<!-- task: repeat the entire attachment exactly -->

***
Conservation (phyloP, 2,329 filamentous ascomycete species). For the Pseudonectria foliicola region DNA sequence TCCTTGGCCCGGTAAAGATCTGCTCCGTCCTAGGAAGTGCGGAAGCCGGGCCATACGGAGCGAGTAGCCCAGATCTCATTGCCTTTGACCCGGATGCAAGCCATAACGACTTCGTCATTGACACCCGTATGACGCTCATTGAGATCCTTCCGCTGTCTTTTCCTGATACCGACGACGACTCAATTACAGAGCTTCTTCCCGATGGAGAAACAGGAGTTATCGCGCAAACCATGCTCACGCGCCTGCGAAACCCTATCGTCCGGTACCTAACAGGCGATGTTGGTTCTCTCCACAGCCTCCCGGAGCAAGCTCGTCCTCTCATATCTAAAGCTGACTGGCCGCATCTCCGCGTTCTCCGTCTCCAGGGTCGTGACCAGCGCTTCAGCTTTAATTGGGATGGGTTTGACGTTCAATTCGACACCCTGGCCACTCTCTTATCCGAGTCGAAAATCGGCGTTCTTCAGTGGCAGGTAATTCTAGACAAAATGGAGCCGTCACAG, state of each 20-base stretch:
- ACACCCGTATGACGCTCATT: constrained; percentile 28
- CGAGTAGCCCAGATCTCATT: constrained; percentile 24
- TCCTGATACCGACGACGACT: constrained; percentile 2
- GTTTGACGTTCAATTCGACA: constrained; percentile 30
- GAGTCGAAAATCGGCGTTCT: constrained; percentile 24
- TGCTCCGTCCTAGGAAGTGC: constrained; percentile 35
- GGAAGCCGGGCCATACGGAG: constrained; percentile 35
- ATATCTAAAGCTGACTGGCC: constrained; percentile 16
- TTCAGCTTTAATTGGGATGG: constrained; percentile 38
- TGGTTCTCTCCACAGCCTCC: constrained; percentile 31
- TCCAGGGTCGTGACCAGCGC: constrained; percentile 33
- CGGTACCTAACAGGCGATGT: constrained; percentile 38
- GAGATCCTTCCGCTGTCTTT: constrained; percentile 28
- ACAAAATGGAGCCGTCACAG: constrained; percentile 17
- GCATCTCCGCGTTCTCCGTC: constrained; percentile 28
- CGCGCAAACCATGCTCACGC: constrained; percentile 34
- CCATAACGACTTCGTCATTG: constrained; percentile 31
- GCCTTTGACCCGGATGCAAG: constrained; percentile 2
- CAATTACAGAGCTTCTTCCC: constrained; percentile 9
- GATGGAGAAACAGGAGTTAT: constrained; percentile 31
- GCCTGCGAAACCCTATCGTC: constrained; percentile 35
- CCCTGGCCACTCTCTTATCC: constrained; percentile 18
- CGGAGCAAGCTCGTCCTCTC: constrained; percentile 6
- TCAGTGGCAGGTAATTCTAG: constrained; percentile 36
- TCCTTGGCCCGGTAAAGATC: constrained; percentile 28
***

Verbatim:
Conservation (phyloP, 2,329 filamentous ascomycete species). For the Pseudonectria foliicola region DNA sequence TCCTTGGCCCGGTAAAGATCTGCTCCGTCCTAGGAAGTGCGGAAGCCGGGCCATACGGAGCGAGTAGCCCAGATCTCATTGCCTTTGACCCGGATGCAAGCCATAACGACTTCGTCATTGACACCCGTATGACGCTCATTGAGATCCTTCCGCTGTCTTTTCCTGATACCGACGACGACTCAATTACAGAGCTTCTTCCCGATGGAGAAACAGGAGTTATCGCGCAAACCATGCTCACGCGCCTGCGAAACCCTATCGTCCGGTACCTAACAGGCGATGTTGGTTCTCTCCACAGCCTCCCGGAGCAAGCTCGTCCTCTCATATCTAAAGCTGACTGGCCGCATCTCCGCGTTCTCCGTCTCCAGGGTCGTGACCAGCGCTTCAGCTTTAATTGGGATGGGTTTGACGTTCAATTCGACACCCTGGCCACTCTCTTATCCGAGTCGAAAATCGGCGTTCTTCAGTGGCAGGTAATTCTAGACAAAATGGAGCCGTCACAG, state of each 20-base stretch:
- ACACCCGTATGACGCTCATT: constrained; percentile 28
- CGAGTAGCCCAGATCTCATT: constrained; percentile 24
- TCCTGATACCGACGACGACT: constrained; percentile 2
- GTTTGACGTTCAATTCGACA: constrained; percentile 30
- GAGTCGAAAATCGGCGTTCT: constrained; percentile 24
- TGCTCCGTCCTAGGAAGTGC: constrained; percentile 35
- GGAAGCCGGGCCATACGGAG: constrained; percentile 35
- ATATCTAAAGCTGACTGGCC: constrained; percentile 16
- TTCAGCTTTAATTGGGATGG: constrained; percentile 38
- TGGTTCTCTCCACAGCCTCC: constrained; percentile 31
- TCCAGGGTCGTGACCAGCGC: constrained; percentile 33
- CGGTACCTAACAGGCGATGT: constrained; percentile 38
- GAGATCCTTCCGCTGTCTTT: constrained; percentile 28
- ACAAAATGGAGCCGTCACAG: constrained; percentile 17
- GCATCTCCGCGTTCTCCGTC: constrained; percentile 28
- CGCGCAAACCATGCTCACGC: constrained; percentile 34
- CCATAACGACTTCGTCATTG: constrained; percentile 31
- GCCTTTGACCCGGATGCAAG: constrained; percentile 2
- CAATTACAGAGCTTCTTCCC: constrained; percentile 9
- GATGGAGAAACAGGAGTTAT: constrained; percentile 31
- GCCTGCGAAACCCTATCGTC: constrained; percentile 35
- CCCTGGCCACTCTCTTATCC: constrained; percentile 18
- CGGAGCAAGCTCGTCCTCTC: constrained; percentile 6
- TCAGTGGCAGGTAATTCTAG: constrained; percentile 36
- TCCTTGGCCCGGTAAAGATC: constrained; percentile 28